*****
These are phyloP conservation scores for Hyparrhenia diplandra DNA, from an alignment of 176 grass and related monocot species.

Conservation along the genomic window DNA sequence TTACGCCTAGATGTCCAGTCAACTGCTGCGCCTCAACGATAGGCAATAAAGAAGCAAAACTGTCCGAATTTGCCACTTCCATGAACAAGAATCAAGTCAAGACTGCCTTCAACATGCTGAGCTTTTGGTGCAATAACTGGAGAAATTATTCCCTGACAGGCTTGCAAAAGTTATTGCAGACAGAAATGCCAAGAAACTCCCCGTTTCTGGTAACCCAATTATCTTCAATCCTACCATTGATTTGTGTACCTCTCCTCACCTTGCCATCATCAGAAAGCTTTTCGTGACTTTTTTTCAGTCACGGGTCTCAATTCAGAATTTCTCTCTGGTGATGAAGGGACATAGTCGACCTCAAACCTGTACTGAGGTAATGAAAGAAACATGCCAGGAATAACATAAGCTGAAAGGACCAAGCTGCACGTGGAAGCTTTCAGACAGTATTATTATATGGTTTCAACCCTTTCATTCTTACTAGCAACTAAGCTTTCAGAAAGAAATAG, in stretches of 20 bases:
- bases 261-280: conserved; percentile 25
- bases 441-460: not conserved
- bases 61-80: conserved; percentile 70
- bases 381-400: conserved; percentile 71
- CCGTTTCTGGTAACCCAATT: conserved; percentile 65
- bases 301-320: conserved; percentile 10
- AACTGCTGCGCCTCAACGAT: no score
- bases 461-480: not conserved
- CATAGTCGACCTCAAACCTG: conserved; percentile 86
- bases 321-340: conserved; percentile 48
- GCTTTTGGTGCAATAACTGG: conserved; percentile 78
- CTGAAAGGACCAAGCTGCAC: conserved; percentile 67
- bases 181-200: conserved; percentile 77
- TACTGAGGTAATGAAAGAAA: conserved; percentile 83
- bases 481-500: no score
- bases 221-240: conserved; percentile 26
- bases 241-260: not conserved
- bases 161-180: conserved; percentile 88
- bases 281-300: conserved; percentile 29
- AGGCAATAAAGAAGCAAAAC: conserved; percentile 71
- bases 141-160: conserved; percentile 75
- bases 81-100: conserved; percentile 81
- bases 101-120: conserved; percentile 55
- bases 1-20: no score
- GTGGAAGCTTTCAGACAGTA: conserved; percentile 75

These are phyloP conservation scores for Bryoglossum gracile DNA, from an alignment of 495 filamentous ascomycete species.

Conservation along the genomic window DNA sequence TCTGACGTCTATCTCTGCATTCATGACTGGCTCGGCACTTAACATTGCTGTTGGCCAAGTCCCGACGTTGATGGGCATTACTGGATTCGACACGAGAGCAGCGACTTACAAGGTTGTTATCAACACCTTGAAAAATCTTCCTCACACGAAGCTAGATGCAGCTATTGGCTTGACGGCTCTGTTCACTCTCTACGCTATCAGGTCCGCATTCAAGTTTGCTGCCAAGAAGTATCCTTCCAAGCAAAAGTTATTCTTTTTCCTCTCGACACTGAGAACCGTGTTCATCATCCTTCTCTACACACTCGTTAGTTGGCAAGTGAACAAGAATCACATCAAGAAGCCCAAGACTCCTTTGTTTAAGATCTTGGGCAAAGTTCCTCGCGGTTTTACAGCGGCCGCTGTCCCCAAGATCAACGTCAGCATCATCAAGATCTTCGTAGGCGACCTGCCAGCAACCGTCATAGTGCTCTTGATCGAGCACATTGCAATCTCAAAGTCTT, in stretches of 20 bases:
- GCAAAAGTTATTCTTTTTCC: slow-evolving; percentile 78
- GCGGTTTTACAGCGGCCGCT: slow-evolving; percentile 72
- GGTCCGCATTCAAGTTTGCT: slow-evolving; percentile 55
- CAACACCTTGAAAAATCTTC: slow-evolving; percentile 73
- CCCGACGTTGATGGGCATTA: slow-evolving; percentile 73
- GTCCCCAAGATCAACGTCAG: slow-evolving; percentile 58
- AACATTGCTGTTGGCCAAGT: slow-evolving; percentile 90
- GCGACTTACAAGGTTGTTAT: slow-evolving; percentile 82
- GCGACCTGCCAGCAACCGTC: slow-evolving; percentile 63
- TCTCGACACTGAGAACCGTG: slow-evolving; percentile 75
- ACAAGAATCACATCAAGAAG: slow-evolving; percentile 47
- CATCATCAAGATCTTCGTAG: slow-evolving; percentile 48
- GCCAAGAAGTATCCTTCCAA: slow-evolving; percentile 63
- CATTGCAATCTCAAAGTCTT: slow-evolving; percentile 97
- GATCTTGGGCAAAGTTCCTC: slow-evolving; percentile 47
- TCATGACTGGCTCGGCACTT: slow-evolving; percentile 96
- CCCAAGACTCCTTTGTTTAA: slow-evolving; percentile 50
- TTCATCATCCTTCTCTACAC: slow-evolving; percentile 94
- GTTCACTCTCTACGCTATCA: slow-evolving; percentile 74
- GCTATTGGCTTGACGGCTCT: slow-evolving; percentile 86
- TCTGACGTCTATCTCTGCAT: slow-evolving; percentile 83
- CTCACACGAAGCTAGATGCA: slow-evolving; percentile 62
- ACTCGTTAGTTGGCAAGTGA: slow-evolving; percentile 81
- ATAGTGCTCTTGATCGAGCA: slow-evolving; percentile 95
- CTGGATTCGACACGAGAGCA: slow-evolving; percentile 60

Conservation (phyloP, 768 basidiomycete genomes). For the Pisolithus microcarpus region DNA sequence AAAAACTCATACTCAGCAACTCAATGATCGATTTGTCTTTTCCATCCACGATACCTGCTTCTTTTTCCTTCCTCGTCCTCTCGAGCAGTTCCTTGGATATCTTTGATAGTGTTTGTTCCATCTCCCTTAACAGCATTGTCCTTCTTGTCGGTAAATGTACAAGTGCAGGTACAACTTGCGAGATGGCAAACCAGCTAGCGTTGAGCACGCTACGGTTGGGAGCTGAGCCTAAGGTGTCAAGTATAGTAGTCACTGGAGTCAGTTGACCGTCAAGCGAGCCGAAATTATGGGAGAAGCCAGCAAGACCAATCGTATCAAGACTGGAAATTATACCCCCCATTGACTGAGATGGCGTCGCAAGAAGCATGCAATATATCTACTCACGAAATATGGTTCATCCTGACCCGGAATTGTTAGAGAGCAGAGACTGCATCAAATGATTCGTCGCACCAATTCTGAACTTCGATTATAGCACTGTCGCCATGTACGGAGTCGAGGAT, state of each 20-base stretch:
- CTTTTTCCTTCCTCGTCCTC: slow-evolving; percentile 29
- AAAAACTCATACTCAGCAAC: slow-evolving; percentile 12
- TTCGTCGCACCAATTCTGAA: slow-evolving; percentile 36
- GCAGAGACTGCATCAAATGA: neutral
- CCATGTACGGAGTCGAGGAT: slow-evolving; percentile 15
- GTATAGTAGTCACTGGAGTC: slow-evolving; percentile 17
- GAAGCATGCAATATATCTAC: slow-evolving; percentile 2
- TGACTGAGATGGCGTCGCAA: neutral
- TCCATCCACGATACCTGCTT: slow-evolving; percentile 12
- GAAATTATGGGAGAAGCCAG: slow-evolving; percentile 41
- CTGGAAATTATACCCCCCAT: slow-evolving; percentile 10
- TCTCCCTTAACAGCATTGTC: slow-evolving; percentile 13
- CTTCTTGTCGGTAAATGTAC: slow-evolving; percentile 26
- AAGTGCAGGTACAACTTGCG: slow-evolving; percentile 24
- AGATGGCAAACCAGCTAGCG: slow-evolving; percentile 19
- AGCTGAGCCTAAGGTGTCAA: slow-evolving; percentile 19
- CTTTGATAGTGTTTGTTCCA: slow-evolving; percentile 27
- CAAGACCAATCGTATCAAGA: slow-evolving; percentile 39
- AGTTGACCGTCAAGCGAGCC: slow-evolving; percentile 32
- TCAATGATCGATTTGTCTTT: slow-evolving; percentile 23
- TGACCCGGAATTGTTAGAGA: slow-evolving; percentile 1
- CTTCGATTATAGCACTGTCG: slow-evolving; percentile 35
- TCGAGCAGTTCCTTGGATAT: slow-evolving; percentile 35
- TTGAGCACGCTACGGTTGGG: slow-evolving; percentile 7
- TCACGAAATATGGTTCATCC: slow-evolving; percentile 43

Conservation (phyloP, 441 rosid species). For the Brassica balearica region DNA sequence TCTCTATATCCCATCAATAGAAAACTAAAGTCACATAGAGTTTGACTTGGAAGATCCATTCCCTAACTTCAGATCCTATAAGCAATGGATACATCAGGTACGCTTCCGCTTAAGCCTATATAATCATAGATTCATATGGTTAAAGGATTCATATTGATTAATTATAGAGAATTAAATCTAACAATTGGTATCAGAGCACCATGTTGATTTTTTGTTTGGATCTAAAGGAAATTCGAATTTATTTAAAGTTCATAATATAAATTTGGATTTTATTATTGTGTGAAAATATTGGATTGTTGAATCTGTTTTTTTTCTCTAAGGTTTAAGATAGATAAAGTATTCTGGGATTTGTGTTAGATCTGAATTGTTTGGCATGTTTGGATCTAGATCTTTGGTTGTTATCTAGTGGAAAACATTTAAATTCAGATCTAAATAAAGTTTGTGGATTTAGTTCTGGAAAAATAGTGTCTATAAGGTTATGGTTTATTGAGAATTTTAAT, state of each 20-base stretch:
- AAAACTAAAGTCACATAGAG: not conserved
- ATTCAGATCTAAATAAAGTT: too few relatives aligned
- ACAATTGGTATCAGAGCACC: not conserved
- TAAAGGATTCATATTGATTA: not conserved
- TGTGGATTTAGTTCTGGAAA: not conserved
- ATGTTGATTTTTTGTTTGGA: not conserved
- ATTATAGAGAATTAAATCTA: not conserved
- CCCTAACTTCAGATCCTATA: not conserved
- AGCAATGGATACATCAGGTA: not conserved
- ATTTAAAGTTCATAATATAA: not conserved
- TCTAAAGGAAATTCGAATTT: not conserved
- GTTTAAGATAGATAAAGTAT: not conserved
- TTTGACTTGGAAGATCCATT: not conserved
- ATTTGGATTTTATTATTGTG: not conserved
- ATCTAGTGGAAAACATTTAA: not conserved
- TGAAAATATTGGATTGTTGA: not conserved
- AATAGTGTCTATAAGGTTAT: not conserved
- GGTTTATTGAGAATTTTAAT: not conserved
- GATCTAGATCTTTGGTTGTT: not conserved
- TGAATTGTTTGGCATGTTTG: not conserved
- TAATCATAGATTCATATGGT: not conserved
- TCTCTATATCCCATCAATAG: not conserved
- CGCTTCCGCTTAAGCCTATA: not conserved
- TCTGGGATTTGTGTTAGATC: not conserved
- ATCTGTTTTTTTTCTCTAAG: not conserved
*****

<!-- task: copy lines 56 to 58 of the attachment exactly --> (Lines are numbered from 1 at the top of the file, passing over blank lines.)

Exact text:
- CTTTTTCCTTCCTCGTCCTC: slow-evolving; percentile 29
- AAAAACTCATACTCAGCAAC: slow-evolving; percentile 12
- TTCGTCGCACCAATTCTGAA: slow-evolving; percentile 36